Background: Cardiac arrest remains a common and lethal condition associated with high morbidity and mortality. Even with improving survival rates, the successfully resuscitated post cardiac arrest patient is also at risk for poor neurological outcomes, functional status and long-term survival if not managed appropriately. Given that acute coronary occlusion has been found to be the leading cause of cardiac arrest, long-term prognosis is good in selected patients after successful out-of-hospital resuscitation and ST elevation myocardial infarction who are taken for immediate coronary angiography, treated with primary percutaneous coronary intervention and hypothermia when indicated. Conclusion: A priority should therefore be placed in diagnosing as quickly as possible patients who have an acute coronary occlusion (i.e. ST elevation myocardial infarction) and implementing the appropriate and timely therapeutic strategy, which will require close chain of survival co-ordination and the services of the cardiac catheterization lab. Here we review previous and current guidelines as well as associated evidence.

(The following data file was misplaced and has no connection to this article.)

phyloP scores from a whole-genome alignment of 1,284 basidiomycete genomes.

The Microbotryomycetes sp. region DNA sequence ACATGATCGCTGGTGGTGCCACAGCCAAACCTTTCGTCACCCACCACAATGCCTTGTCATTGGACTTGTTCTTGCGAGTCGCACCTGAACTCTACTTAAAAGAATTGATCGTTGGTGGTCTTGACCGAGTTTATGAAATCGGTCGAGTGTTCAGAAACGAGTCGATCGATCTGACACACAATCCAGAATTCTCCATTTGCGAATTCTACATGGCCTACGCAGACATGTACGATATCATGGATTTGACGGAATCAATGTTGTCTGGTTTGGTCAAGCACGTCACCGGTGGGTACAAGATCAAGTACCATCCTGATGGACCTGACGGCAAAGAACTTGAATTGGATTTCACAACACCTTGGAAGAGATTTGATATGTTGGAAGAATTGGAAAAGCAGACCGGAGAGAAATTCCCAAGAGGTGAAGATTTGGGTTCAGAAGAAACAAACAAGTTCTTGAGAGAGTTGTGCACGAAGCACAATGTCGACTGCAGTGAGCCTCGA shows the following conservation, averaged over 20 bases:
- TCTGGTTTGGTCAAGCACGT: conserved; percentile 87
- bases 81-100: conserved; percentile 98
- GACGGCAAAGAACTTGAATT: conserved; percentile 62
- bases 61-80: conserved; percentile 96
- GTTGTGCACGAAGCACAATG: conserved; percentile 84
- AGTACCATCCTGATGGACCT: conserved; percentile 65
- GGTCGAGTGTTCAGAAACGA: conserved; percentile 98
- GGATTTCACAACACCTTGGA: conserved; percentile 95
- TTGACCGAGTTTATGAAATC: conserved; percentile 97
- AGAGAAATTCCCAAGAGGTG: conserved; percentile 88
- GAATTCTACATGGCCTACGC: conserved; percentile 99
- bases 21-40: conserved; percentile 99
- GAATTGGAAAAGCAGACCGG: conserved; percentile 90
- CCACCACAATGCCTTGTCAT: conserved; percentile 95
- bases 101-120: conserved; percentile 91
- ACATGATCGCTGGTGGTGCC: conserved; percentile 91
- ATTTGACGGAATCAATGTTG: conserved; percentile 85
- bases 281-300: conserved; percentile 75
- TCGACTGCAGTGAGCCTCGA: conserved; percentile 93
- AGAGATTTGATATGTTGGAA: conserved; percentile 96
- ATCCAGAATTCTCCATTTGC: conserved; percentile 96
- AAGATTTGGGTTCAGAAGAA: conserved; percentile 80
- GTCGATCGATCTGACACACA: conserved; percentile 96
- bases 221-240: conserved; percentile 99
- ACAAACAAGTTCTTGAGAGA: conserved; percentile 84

- Cardiac arrest
- Cardiac catheterization lab
- ST elevation myocardial infarction
ASJC Scopus subject areas
- Cardiology and Cardiovascular Medicine